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I was all set to have a terrible day and then I checked my e-mail and remembered the moon!   Perigee moon folks.  The moon, having an irregular orbit around the earth comes closer at certain times of it's cycle.  Well, every 18-20 years ( there are different reports) we get a super perigee moon.  You know, that huge one that everyone takes great pictures of?  The best time to see it, is when the moon is at the horizon.

So, I was checking out KGI Kitchen Gardeners International the other day, and stumbled onto this article about seed starting.  In it, the author discusses a seed storage program conducted by a group in the USDA called NGRP National Genetics Resources Program which was established to:
 acquire, characterize, preserve, document, and distribute to scientists, germplasm of all lifeforms important for food and agricultural production.  Pretty exciting right? 

Well, one of the things they distribute is heirloom seeds and plants.  The author of the article said that you can go through their list, click on some seeds you're interested in, and basically request that they send them to you.  Really exciting.  So, I searched through their list, which is pretty extensive.  You want to know the scientific name for whatever plant you want.  This is primarily for research purposes.

Side note on the ethics of requesting seed.  I know I'm going to come off holier than thou at the time of this posting, but so be it.  I requested seed as a result of becoming more informed about the state of agricultural food systems today.  The US commercial agricultural industry is leading us into treacherous territory.  That territory is the world of monoculture.  Every scientist worth their salt knows that diversity is the strength that has kept living beings inhabiting the planet.  Through natural disaster, plague, human intervention, life has continued, and a big reason for that is that life on this planet is adaptable and able to change.  But, what happens when we engineer an existence that is focused on being the same?  Google Irish Potato Famine and you'll find out exactly what happens. 

Which is why NGRP is such an important occupation.  They catalogue and make safe haven for the diversity on our planet, on behalf of this country.   They do everything, plants, animals, microbes, invertebrate.   But it's not just their job to care for diverse species, it's our job too.  If you inhabit this planet, and especially if you have children, then there's a certain responsibility that you have towards protecting life.  If for no reason than we can conceive of the future without us.  So, if you order seed, understand that it is probably more valuable than the stuff that you get at the garden center or nursery.  It's like seed exchange valuable.  Rare, important, beautiful.  I will now stop stomping around, banging my morality stick across everything.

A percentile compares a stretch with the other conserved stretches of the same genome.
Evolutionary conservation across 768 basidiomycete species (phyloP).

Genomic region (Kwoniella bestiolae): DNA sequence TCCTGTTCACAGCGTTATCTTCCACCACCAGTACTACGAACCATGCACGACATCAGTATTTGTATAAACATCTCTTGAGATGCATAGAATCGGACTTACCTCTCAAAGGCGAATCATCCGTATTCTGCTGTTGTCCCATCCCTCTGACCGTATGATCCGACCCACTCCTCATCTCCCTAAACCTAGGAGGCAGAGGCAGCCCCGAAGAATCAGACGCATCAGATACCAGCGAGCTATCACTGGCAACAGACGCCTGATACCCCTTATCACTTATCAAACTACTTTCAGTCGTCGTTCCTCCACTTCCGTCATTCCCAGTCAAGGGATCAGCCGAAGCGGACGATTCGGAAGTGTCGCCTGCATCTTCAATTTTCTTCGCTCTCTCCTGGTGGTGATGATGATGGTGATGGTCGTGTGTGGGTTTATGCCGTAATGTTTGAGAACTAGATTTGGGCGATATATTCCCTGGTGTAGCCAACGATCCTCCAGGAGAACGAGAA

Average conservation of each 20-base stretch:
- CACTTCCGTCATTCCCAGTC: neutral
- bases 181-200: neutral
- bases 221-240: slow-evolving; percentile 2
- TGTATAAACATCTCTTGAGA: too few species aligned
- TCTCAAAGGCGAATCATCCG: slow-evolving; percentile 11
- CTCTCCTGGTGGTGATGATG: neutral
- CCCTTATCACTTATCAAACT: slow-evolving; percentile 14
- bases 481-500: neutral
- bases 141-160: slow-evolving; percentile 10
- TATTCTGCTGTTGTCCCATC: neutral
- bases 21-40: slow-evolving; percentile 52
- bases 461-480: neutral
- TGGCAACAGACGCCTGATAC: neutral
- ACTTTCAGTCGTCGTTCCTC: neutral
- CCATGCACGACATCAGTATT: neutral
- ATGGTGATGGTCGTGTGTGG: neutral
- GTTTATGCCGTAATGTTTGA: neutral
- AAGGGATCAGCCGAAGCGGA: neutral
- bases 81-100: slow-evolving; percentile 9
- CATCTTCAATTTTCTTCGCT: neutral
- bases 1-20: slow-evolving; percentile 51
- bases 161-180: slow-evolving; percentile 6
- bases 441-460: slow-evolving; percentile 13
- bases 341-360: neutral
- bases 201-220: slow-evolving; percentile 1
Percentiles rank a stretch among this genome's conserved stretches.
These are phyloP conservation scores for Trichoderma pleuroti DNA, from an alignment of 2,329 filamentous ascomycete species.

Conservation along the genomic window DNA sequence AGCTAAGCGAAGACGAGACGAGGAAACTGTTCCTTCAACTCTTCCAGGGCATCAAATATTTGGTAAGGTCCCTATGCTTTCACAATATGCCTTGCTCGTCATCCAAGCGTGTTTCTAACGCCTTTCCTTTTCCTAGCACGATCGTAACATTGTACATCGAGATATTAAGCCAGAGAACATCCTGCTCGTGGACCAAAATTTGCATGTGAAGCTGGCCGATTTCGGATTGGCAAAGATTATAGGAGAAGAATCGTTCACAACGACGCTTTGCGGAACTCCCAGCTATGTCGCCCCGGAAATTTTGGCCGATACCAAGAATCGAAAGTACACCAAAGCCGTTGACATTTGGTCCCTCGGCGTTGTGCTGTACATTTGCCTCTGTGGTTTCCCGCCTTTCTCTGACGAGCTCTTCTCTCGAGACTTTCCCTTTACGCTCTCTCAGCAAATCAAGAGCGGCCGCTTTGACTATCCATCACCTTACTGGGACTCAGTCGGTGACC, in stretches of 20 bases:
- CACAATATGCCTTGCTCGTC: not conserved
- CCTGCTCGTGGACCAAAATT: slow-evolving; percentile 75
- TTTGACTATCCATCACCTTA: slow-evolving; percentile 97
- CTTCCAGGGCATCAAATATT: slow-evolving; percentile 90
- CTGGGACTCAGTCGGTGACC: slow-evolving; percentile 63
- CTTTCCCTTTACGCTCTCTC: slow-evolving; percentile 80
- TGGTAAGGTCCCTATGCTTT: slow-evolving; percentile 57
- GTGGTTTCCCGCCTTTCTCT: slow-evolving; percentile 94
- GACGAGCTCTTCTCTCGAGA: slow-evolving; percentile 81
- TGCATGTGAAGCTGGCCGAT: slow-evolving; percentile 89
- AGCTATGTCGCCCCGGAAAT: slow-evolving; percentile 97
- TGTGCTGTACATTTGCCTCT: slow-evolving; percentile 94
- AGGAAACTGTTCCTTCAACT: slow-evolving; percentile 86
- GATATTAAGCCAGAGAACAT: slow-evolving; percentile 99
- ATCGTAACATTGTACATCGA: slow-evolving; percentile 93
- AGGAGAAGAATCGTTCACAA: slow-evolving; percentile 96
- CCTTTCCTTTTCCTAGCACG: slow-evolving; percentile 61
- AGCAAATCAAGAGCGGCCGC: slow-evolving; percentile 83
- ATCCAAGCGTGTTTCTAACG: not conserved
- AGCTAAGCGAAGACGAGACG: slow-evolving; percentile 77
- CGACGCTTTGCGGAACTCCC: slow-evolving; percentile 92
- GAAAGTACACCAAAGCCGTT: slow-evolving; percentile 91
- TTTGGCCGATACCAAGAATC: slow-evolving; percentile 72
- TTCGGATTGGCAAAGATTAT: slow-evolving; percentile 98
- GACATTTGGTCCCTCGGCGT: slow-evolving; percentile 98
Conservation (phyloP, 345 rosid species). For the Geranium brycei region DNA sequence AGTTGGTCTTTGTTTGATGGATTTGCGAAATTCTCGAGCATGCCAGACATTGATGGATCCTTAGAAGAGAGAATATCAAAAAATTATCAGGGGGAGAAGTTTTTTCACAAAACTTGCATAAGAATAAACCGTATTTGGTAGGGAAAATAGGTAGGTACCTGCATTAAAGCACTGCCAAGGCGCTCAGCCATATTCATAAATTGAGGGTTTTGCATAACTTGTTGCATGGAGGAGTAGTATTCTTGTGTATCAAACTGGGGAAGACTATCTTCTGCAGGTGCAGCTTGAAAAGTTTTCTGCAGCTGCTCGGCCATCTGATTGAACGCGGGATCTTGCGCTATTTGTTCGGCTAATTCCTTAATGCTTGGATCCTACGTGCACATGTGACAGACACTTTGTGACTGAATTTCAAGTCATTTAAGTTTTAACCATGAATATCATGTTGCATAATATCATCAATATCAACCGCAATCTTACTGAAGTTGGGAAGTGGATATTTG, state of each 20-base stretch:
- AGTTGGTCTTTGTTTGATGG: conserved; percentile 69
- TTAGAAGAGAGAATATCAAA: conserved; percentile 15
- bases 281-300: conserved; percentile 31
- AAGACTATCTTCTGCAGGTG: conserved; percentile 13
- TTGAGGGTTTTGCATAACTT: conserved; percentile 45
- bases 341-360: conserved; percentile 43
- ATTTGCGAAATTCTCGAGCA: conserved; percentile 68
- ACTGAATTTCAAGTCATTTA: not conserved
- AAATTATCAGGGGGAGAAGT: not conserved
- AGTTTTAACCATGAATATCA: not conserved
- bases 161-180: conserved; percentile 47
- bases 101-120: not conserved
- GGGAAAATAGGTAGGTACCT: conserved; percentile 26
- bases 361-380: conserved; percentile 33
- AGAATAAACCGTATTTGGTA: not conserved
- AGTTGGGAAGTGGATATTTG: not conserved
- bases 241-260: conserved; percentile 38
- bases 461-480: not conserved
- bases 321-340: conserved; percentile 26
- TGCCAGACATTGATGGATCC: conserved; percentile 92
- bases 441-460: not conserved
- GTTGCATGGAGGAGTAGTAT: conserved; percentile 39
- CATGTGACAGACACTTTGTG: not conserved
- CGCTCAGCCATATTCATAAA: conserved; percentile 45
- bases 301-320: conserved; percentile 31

Anyways, I got an e-mail from Mr. B. Bartlett who said that they are sending me seed as soon as possible.  :::screaming inside:::  So, my day has gone from bad to pretty darn good.  I ordered two different types of lowbush blueberry,  fava beans, and calendula seeds.    I am hoping that starting the blueberry from see will be successful, and I know most people do transplant.  I'm going out tomorrow to purchase moss to germinate the blueberry seeds, waiting for those to germinate might actually kill me.  I've read that it can take a month.  As far as the fava goes, I am going to grow those in large containers, and simply harvest the beans to store for seed.  Maybe after about a season I will have enough to eat.  


Time to Dance

I broke up all the topsoil in one of my tulip patches yesterday and was rewarded with earthworm procreation.  Of course I didn't snap a picture of it because I was watering my tulips and they took off pretty quick, but it pretty much looked like this:

I don't want to jinx it, but if the earthworms think it's warm enough, that's a good sign.  Right?


Michael Pollan Documentary

Just watched this on PBS today.  Super interesting.  Hope that I'll be able to find some Peruvian Seed potatoes.

It's sunny and fairly warm out.  This morning, I saw some wild strawberries growing in my failed lasagna patch.  They look brighter and healthier than all the others growing in my yard.  I wonder if I can cultivate these along with the bare root stock I bought in the store.

We will see.